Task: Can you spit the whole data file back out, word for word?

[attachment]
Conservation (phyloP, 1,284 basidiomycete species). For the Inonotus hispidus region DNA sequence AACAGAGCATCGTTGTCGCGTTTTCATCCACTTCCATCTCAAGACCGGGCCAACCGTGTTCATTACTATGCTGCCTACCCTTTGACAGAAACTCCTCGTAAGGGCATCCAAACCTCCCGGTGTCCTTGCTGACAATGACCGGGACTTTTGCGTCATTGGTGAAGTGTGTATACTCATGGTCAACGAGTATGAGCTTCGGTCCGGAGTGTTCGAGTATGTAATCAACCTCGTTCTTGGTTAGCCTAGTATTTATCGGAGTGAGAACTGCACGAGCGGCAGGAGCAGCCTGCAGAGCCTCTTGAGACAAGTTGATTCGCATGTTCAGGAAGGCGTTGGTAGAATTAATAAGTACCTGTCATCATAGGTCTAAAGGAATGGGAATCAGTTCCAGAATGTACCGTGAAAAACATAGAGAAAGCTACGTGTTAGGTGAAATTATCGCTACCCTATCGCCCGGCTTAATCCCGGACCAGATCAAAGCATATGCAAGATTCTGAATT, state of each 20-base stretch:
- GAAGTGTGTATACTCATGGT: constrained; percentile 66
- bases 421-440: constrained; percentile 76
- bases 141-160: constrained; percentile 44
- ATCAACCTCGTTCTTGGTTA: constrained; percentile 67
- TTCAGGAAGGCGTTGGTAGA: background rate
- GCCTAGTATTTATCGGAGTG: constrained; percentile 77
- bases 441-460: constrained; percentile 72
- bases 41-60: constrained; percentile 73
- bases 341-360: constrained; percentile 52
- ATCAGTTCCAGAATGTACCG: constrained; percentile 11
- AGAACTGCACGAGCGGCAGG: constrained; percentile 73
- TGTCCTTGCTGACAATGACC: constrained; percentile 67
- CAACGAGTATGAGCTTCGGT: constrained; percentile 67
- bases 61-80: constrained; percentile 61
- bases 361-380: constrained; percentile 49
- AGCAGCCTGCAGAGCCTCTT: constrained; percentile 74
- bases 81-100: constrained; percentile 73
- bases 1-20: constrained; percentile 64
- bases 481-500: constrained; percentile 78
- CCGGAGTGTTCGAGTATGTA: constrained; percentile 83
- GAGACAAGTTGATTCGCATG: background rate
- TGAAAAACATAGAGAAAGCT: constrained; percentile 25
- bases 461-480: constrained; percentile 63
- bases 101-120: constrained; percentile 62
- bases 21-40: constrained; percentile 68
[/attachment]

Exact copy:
Conservation (phyloP, 1,284 basidiomycete species). For the Inonotus hispidus region DNA sequence AACAGAGCATCGTTGTCGCGTTTTCATCCACTTCCATCTCAAGACCGGGCCAACCGTGTTCATTACTATGCTGCCTACCCTTTGACAGAAACTCCTCGTAAGGGCATCCAAACCTCCCGGTGTCCTTGCTGACAATGACCGGGACTTTTGCGTCATTGGTGAAGTGTGTATACTCATGGTCAACGAGTATGAGCTTCGGTCCGGAGTGTTCGAGTATGTAATCAACCTCGTTCTTGGTTAGCCTAGTATTTATCGGAGTGAGAACTGCACGAGCGGCAGGAGCAGCCTGCAGAGCCTCTTGAGACAAGTTGATTCGCATGTTCAGGAAGGCGTTGGTAGAATTAATAAGTACCTGTCATCATAGGTCTAAAGGAATGGGAATCAGTTCCAGAATGTACCGTGAAAAACATAGAGAAAGCTACGTGTTAGGTGAAATTATCGCTACCCTATCGCCCGGCTTAATCCCGGACCAGATCAAAGCATATGCAAGATTCTGAATT, state of each 20-base stretch:
- GAAGTGTGTATACTCATGGT: constrained; percentile 66
- bases 421-440: constrained; percentile 76
- bases 141-160: constrained; percentile 44
- ATCAACCTCGTTCTTGGTTA: constrained; percentile 67
- TTCAGGAAGGCGTTGGTAGA: background rate
- GCCTAGTATTTATCGGAGTG: constrained; percentile 77
- bases 441-460: constrained; percentile 72
- bases 41-60: constrained; percentile 73
- bases 341-360: constrained; percentile 52
- ATCAGTTCCAGAATGTACCG: constrained; percentile 11
- AGAACTGCACGAGCGGCAGG: constrained; percentile 73
- TGTCCTTGCTGACAATGACC: constrained; percentile 67
- CAACGAGTATGAGCTTCGGT: constrained; percentile 67
- bases 61-80: constrained; percentile 61
- bases 361-380: constrained; percentile 49
- AGCAGCCTGCAGAGCCTCTT: constrained; percentile 74
- bases 81-100: constrained; percentile 73
- bases 1-20: constrained; percentile 64
- bases 481-500: constrained; percentile 78
- CCGGAGTGTTCGAGTATGTA: constrained; percentile 83
- GAGACAAGTTGATTCGCATG: background rate
- TGAAAAACATAGAGAAAGCT: constrained; percentile 25
- bases 461-480: constrained; percentile 63
- bases 101-120: constrained; percentile 62
- bases 21-40: constrained; percentile 68